Mohs Surgery

Mohs surgery, also known as microscopically controlled surgery, was developed by Frederic Mohs, MD, for the treatment of certain skin cancers.  Performed under local anesthesia, the technique combines surgical removal of the skin cancer with immediate microscopic examination of the removed tissue in order to identify any residual cancerous tissue.  The surgeon continues the process of removing tissue and studying it under the microscope until all cancer has been removed. Following skin cancer removal, wounds are also reconstructed using a number of sophisticated techniques to preserve function and appearance.

High Cure Rate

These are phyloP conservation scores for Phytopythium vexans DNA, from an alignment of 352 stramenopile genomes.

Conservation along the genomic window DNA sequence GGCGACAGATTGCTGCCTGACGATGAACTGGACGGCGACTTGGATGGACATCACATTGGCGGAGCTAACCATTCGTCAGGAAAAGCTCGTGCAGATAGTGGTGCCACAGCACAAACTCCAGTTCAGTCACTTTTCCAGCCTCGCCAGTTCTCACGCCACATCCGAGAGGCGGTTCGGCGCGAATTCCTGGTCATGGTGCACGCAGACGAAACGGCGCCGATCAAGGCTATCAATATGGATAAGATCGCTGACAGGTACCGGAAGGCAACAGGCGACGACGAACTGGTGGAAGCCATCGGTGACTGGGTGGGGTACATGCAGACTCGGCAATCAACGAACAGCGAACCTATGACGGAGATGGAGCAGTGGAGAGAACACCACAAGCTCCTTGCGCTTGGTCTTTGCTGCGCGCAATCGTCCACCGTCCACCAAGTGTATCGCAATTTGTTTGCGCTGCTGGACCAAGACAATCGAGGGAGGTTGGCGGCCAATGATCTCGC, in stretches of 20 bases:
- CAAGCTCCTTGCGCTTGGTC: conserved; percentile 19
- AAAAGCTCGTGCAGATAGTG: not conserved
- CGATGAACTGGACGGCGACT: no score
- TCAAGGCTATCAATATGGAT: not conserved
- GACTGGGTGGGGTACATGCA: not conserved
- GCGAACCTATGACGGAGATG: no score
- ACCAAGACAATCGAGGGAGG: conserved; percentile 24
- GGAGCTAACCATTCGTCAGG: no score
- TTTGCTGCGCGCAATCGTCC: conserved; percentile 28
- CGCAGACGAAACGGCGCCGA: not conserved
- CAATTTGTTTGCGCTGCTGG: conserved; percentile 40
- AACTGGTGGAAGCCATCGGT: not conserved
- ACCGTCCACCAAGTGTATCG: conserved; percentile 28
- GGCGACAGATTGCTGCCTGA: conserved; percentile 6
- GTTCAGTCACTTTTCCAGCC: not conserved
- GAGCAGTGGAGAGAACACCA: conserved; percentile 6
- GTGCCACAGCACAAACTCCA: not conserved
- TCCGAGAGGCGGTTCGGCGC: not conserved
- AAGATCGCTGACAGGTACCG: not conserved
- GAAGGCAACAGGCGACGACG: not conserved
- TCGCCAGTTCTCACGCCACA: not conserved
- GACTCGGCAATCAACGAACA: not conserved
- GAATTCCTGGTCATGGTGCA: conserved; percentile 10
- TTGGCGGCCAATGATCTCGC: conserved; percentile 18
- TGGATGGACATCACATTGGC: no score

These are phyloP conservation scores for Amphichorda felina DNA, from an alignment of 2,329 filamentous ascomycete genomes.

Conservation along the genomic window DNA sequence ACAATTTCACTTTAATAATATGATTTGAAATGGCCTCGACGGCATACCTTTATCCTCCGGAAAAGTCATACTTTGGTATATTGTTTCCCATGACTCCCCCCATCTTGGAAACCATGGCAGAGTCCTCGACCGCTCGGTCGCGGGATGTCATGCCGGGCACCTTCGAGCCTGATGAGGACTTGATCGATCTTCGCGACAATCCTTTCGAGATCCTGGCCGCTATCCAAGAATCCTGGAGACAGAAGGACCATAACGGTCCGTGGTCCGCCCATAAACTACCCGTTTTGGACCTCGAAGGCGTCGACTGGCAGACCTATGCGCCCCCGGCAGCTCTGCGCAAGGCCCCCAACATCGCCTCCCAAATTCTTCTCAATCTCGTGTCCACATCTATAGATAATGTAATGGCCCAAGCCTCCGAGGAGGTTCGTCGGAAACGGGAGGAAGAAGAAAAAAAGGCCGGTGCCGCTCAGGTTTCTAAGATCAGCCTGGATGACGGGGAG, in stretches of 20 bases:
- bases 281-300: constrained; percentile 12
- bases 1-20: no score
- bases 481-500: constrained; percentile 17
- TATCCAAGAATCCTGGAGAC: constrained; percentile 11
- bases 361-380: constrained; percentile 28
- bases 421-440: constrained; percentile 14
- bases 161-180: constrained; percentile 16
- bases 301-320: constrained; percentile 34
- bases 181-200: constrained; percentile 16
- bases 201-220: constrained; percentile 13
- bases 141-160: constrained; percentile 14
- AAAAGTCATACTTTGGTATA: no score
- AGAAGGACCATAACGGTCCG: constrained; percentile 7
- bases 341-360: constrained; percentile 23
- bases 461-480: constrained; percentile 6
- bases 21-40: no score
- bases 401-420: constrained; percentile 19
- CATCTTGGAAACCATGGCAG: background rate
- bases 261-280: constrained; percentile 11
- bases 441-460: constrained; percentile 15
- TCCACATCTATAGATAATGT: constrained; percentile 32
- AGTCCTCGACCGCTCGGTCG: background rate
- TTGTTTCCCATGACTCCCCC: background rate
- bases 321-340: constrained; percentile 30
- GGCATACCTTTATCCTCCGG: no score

The Mohs technique has the highest cure rate of all skin cancer treatment methods and involves the surgical removal of the least amount of tissue possible in order to adequately treat the cancer.  Patients are normally referred to the Mohs unit by a dermatologist or other health care provider after a skin biopsy procedure has revealed the presence of a skin cancer.

Jonathan Cook

Jonathan Cook, MD

Christopher Stamey

 Christopher Stamey, MD


Duke Mohs Micrographic Surgery
5324 McFarland Dr. Ste 400, Durham, NC 27707

Duke Lightner Dermatology
11081 Forest Pines Dr, Ste 110, Raleigh, NC 27614

For answers to frequently asked questions about preparing for microscopically controlled (Mohs') surgery for the removal of skin tumors, please read the Guide to Skin Cancer and Mohs' Surgery.